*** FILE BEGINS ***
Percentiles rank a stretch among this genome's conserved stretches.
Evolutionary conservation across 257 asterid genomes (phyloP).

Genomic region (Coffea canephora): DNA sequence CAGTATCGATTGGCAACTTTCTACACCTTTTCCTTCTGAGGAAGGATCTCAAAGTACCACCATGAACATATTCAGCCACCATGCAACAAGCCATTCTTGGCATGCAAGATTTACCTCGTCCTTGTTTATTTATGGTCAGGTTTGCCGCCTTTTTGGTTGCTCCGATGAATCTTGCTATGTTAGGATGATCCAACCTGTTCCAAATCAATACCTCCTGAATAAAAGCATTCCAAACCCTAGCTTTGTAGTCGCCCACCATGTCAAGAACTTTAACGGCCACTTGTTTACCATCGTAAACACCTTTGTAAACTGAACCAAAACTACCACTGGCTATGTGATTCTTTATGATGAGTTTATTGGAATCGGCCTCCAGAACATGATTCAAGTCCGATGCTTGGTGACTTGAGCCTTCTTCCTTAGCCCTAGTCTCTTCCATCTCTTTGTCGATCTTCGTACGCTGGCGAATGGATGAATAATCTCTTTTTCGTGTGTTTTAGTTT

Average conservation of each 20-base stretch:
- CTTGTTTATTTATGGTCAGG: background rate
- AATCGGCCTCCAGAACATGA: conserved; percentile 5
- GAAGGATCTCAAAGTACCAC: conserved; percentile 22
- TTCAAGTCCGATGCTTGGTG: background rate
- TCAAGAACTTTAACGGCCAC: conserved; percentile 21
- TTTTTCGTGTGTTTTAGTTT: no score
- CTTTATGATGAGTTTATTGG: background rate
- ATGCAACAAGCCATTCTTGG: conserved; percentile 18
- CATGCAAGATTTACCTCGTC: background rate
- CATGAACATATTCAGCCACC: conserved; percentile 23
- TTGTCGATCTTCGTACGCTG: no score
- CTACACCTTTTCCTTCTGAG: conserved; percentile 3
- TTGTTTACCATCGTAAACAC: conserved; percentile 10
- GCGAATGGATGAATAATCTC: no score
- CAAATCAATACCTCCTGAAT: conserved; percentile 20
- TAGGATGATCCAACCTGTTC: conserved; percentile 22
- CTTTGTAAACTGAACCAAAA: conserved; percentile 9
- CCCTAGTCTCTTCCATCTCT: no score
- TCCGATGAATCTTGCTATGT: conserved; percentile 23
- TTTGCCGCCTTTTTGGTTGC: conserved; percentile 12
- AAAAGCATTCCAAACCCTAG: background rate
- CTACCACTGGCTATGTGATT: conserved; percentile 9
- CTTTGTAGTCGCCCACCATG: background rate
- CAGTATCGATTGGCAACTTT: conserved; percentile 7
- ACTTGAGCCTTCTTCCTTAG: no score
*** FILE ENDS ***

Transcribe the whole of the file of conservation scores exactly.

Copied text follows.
Percentiles rank a stretch among this genome's conserved stretches.
Evolutionary conservation across 257 asterid genomes (phyloP).

Genomic region (Coffea canephora): DNA sequence CAGTATCGATTGGCAACTTTCTACACCTTTTCCTTCTGAGGAAGGATCTCAAAGTACCACCATGAACATATTCAGCCACCATGCAACAAGCCATTCTTGGCATGCAAGATTTACCTCGTCCTTGTTTATTTATGGTCAGGTTTGCCGCCTTTTTGGTTGCTCCGATGAATCTTGCTATGTTAGGATGATCCAACCTGTTCCAAATCAATACCTCCTGAATAAAAGCATTCCAAACCCTAGCTTTGTAGTCGCCCACCATGTCAAGAACTTTAACGGCCACTTGTTTACCATCGTAAACACCTTTGTAAACTGAACCAAAACTACCACTGGCTATGTGATTCTTTATGATGAGTTTATTGGAATCGGCCTCCAGAACATGATTCAAGTCCGATGCTTGGTGACTTGAGCCTTCTTCCTTAGCCCTAGTCTCTTCCATCTCTTTGTCGATCTTCGTACGCTGGCGAATGGATGAATAATCTCTTTTTCGTGTGTTTTAGTTT

Average conservation of each 20-base stretch:
- CTTGTTTATTTATGGTCAGG: background rate
- AATCGGCCTCCAGAACATGA: conserved; percentile 5
- GAAGGATCTCAAAGTACCAC: conserved; percentile 22
- TTCAAGTCCGATGCTTGGTG: background rate
- TCAAGAACTTTAACGGCCAC: conserved; percentile 21
- TTTTTCGTGTGTTTTAGTTT: no score
- CTTTATGATGAGTTTATTGG: background rate
- ATGCAACAAGCCATTCTTGG: conserved; percentile 18
- CATGCAAGATTTACCTCGTC: background rate
- CATGAACATATTCAGCCACC: conserved; percentile 23
- TTGTCGATCTTCGTACGCTG: no score
- CTACACCTTTTCCTTCTGAG: conserved; percentile 3
- TTGTTTACCATCGTAAACAC: conserved; percentile 10
- GCGAATGGATGAATAATCTC: no score
- CAAATCAATACCTCCTGAAT: conserved; percentile 20
- TAGGATGATCCAACCTGTTC: conserved; percentile 22
- CTTTGTAAACTGAACCAAAA: conserved; percentile 9
- CCCTAGTCTCTTCCATCTCT: no score
- TCCGATGAATCTTGCTATGT: conserved; percentile 23
- TTTGCCGCCTTTTTGGTTGC: conserved; percentile 12
- AAAAGCATTCCAAACCCTAG: background rate
- CTACCACTGGCTATGTGATT: conserved; percentile 9
- CTTTGTAGTCGCCCACCATG: background rate
- CAGTATCGATTGGCAACTTT: conserved; percentile 7
- ACTTGAGCCTTCTTCCTTAG: no score